Today's news

五月 24, 2002

PM makes stem-cell research vow
Prime minister Tony Blair last night vowed to make Britain the world leader in experiments on cloned human embryos. In a speech to the Royal Societ, where he called for greater support and funding for science in the UK, Mr Blair predicted that stem-cell research would lead to treatments for a wide range of conditions.
(Daily Mail, Times, Guardian, Financial Times, Daily Telegraph, Daily Mirror)

Brown hints at cash boost for education
Gordon Brown gave a clear hint yesterday that education would be given another huge cash injection in next month’s government spending review. Delivering the Bevan Memorial Lecture at the University of Glamorgan, the chancellor said that investment in education was needed not just for social justice, but to improve the economy.
(Independent, Financial Times, Daily Telegraph, Daily Mirror)

Chancellor’s paper shuts after failing test of economics
The Edinburgh University News, whose news editor was once Gordon Brown, has ceased publication for first time in its 115-year history after running up debts of £10,500. Friends of Robert Louis Stevenson set up the newspaper and contributors have included Sir Arthur Conan Doyle, Lord Steel of Aikwood who was an assistant editor, and Robin Cook who was an arts sub-editor.

Ill health blights quality of life for aged in North
People living in the South of England enjoy many more years of healthy life than those in the North, according to an analysis of patterns of death and illness published yesterday. Alan Walker, director of the Economic and Social Research Council’s Growing Older Programme at the University of Sheffield, called on the government to address the regional health inequalities.
(Times, Daily Telegraph, Guardian­)

Deadly delay over breast cancer test
Surgeon Jonathan Roberts and colleagues at King’s College Hospital in London have raised alarm that a scheme to speed up breast cancer testing is putting lives at risk.
(Daily Mail, Daily Telegraph, Independent, Guardian, British Medical Journal)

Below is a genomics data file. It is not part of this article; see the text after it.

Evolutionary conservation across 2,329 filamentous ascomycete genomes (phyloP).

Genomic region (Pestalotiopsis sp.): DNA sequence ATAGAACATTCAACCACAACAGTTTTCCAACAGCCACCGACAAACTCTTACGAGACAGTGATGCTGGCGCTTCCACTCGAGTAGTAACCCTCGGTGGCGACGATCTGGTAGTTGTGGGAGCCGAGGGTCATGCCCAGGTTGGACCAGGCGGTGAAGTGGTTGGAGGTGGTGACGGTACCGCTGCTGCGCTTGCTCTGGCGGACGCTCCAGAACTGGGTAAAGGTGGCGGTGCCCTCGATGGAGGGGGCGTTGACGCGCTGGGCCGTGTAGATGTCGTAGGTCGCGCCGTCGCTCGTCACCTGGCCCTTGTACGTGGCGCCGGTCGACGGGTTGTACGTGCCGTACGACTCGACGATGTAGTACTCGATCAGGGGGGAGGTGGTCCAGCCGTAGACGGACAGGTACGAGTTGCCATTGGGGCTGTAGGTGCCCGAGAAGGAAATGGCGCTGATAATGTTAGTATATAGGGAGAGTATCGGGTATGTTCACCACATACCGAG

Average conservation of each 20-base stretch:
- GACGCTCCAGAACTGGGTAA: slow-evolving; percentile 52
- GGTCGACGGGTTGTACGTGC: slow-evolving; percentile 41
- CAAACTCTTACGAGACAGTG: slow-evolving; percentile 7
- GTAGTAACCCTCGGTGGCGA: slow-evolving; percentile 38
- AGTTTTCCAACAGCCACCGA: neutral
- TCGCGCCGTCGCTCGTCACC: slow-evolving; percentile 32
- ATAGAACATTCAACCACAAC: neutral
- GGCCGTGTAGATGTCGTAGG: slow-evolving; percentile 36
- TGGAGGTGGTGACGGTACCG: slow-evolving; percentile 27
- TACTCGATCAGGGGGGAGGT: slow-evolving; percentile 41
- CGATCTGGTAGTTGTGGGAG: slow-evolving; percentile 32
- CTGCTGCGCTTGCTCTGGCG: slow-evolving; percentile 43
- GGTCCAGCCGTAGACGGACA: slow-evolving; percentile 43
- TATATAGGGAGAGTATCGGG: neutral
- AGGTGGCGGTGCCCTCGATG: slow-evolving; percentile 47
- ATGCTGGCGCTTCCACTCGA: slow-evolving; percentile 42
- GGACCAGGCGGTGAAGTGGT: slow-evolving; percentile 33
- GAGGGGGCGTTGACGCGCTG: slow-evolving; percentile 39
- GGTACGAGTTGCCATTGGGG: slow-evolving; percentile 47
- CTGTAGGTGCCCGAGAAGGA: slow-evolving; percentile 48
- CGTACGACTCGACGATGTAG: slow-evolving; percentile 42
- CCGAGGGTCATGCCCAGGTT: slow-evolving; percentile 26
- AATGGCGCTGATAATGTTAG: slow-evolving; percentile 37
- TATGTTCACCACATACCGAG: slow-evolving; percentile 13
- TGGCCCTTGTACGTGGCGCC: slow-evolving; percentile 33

Hawking book on prize shortlist
Professor Stephen Hawking has been shortlisted for the world’s most prestigious science book award, the Aventis Prize, for his book The Universe in a Nutshell, which has been criticised as incomprehensible to anyone without a mathematics or physics degree.

Research casts doubt on stress-heart disease link
Stress is not bad for the heart according to a study by researchers from Bristol, Birmingham and Glasgow universities. The report, published in the British Medical Journal, found that men in most professional occupations were more likely to report stress and symptoms of ill health, but fewer were found to have heart disease and their overall death rates were lower than men of other occupations.
(Daily Telegraph, Independent, Guardian, Daily Mirror)

Clues from nutcracker chimps
Chimpanzees in an African rainforest use stone tools to open nuts in much the same way as our human ancestors, scientists have found. The findings from first archaeological investigation of a non-human species, by a team from George Washington University in Washington and Max Planck Institute in Germany, strengthens the behavioural links between mankind and our nearest surviving relations.
(Daily Telegraph, Times, Science)

Scientists find deposit of jade
American scientists have discovered what could be the world’s largest deposit of jade in central Guatemala. The team from the American Museum of Natural History in Texas and the University of California, say that the deposit was once mined by Olmecs, a pre-Columbian Mesoamerican people.

Bra tests for cancer
An electronic bra to test women for breast cancer could be available within three years. The bra, developed by scientists at De Montfort University in Leicester, uses electrical currents to detect abnormal and potentially cancerous cells.
(Daily Mirror)




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